Results from the second online ORCA survey were presented. The survey was not a statistically valid survey as there was no random selection of respondents by a criteria (very important), no prevention of multiple responses from the same individual, and was limited to those using the website. Sound Transit conducted the survey this year. Metro conducted the first survey in 2009. 183,951 registered cardholders received an email with a link to the survey. 11% (20,734) responded. 2,500 responded to the 2009 survey.
Community Transit’s CEO, Joyce Eleanor, asked about doing a controlled survey and commented that the results haven’t significantly improved since the last survey. CT conducts an on-board survey every 3 years. Metro conducts a telephone-based rider survey every year. Kevin Desmond, Metro’s general manager, suggested coordinating each agency’s survey to achieve the same result without having to conduct a separate regionwide survey.
A good portion of the meeting was spent discussing the process of prioritizing the new work under a limited budget. The list of new work for the next maintenance release presented to the Joint Board were selected by agency staff. However, two of the work items did not yet have a cost estimate. Eleanor was worried that there may not be enough money left to do the “big ticket items” like the disposable card.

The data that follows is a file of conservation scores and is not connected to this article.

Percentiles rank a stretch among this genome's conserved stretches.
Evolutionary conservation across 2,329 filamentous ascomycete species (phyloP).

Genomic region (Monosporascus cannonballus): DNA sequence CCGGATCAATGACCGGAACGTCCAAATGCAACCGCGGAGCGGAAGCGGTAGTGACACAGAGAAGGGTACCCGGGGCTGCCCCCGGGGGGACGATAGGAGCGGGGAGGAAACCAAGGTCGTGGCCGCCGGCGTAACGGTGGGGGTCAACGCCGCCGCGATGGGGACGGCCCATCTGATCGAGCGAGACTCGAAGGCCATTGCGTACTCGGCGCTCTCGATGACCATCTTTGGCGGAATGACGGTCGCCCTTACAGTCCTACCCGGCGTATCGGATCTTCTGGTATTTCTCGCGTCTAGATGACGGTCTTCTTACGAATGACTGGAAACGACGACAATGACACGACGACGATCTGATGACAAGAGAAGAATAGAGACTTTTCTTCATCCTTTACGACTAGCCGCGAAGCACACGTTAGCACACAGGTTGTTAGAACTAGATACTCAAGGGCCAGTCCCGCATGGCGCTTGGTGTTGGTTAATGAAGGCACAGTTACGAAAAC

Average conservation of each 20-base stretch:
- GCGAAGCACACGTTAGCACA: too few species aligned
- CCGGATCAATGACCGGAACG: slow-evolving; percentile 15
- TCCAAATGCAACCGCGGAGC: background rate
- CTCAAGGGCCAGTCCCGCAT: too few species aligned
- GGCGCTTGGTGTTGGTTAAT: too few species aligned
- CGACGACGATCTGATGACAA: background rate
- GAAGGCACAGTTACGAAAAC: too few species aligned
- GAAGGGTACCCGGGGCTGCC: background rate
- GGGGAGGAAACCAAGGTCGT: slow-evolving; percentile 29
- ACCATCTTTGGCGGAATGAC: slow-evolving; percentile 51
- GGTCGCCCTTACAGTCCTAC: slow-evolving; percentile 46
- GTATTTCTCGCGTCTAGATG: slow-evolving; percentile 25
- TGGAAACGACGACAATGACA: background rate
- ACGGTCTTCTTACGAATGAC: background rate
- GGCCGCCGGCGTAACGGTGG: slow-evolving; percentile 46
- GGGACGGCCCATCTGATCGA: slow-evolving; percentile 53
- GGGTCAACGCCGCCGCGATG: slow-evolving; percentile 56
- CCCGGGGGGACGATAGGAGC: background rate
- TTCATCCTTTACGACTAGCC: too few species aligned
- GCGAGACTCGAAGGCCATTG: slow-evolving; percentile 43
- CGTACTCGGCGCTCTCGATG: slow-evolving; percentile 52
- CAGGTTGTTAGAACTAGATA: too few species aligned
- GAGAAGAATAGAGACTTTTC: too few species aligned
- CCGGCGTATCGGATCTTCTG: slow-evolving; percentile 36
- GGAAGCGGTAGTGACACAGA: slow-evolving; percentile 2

She stated the need for the disposable card, which would benefit people with low income/human services organizations/tourists and has been asked for by customers. Desmond thinks there should be a business case to justify disposable cards, which have an ongoing cost for the cards. He also raised the question of cost and benefit for three items which would affect about 6,000 customer service transactions per year but would cost over $200,000 to implement.
The list of work items for Maintenance Release 18, scheduled for testing in June, includes regional and agency specific items.
- Bulk Card Orders Fulfilled at Customer Service Office (CSO) Allows customers to purchase or add value to multiple cards in a single transaction. (vendor price TBD, item removed from MR18)
- Transfer Card Balance Allows fare products to be transferred from one card to another regardless of card category (Adult, Youth, Senior). Allows passes to be transferred after the 15th. ($130.9k)